Michael Snow and Rudolf Stingel are currently showing at Secession in Vienna. While they incorporate different mediums, both Snow and Stingel’s works explore the interplay between art and audience, and utilize the exhibition spaces as fluid, living installations.
Snow’s exhibition, Recent Works, features five films and two photographs produced over the past decade. Best known for pioneering the structural movement in avant-garde film, Snow has several iterations of the genre on display. Snow’s 2002 film, Solar Breath, builds upon the themes established in his 1967 landmark film “Wavelength,” and is similarly comprised of a single, static shot. Snow’s footage focuses on a curtain that alternately billows out and snaps back against its glass windowpane. The result is an eerie visual and sonic experience. Strange manipulations of light play out across a dim room, while the meditative rush of wind and ambient voices is periodically interjected by the sharp smack of fabric on glass.
As the audience passes through the exhibition observing the works, they suddenly find the exhibit observing them. One can comfortably watch the copulating couple depicted in the Powers of Two only until one notices the cleaved woman of the photo peering out at the audience from beneath her lover. The viewer suddenly becomes voyeur.
Snow further incorporates the audience into his work with the films “In The Way,” in which the viewer’s entrance into the display room interrupts the floor to ceiling projection, and “The Corner of Braque and Picasso Streets,” in which the viewer starred unwittingly on their way in; the footage displays the museum’s entrance in real time.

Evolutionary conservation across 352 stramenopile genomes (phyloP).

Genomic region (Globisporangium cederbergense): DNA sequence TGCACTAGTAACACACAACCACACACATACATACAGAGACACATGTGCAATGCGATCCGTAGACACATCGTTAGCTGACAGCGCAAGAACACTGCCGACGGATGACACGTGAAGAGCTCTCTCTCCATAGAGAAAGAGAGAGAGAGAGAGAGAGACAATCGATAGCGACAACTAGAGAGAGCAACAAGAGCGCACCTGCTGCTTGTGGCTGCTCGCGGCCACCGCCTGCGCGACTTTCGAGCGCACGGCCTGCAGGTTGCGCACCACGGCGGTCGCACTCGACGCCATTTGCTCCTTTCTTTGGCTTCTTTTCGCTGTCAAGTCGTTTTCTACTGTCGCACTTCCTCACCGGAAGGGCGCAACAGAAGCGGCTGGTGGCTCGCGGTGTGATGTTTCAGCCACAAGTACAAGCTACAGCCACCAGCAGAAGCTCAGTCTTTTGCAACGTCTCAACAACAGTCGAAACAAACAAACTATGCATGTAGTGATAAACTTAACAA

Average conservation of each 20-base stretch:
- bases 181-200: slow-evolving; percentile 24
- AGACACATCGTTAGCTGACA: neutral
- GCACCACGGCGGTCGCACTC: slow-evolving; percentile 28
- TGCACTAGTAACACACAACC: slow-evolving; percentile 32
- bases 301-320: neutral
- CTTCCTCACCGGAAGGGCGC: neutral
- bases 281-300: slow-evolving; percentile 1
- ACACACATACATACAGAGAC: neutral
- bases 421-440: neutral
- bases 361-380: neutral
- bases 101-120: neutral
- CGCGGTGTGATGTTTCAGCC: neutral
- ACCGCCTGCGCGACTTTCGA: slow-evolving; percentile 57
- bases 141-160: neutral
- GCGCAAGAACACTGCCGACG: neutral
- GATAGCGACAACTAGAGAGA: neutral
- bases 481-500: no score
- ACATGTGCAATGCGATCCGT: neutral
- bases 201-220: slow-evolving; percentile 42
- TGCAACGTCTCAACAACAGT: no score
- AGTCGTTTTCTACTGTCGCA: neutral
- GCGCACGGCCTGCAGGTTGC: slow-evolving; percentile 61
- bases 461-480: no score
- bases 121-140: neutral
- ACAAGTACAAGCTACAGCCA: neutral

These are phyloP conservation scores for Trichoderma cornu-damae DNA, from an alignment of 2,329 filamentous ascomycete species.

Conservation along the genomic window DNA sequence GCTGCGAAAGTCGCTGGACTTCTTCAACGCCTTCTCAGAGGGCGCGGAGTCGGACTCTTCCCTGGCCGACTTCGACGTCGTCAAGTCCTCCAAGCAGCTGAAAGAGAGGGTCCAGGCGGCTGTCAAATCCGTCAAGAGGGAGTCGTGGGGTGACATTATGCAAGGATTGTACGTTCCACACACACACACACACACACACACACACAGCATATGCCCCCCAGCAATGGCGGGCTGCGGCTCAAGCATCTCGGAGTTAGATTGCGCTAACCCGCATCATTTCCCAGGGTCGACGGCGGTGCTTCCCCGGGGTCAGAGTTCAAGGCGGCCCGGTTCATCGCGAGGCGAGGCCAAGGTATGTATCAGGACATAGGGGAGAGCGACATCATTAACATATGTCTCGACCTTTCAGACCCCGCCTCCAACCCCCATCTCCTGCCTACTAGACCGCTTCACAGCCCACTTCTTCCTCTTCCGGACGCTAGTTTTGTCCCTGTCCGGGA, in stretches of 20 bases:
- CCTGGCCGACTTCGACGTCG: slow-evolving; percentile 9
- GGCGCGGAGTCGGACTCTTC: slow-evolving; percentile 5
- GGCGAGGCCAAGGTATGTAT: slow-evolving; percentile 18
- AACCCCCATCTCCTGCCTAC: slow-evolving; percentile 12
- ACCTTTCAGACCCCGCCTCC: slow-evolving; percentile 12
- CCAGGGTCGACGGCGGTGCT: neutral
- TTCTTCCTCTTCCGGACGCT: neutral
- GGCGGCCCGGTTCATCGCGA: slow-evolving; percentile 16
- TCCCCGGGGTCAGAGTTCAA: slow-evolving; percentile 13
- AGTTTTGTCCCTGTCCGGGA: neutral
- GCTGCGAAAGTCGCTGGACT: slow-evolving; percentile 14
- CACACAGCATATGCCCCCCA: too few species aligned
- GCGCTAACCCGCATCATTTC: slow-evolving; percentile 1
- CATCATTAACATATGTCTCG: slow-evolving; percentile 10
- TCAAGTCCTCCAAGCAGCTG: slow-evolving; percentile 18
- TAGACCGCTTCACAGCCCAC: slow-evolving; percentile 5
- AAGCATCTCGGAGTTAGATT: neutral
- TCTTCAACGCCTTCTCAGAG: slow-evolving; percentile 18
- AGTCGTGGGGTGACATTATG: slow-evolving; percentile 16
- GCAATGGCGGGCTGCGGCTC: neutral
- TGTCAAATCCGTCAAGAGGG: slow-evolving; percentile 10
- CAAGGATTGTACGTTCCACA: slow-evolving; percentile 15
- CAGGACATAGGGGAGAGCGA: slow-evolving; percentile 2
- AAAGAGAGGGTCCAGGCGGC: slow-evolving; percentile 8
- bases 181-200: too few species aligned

Stingel similarly manipulates his audience. By placing the three pieces in an equilateral configuration, Stingel creates a room evocative of a place of religious worship. In the exhibition catalogue, Reiner Zettl writes, “The three pictorial objects are positioned to correspond with the Greek cross of the Secession building’s ground plan and to form a three-dimensional triptych.” Two parts of this triptych consist of black plaster panels, intended to mimic baroque-style wallpaper. They are used to frame the exhibition’s focal piece, Untitled (After Sam), a self-portrait by Stingel based on a photograph by Sam Samore.
The artist’s idolizing intentions are made clear by the Secession’s accompanying literature. As it states, “Untitled (After Sam)….acts as the central panel in an altarpiece, while the two reliefs positioned to the sides suggest the doors of a tabernacle…the work also inspires an awed distance, promoting visitors to seek out the center of the space.”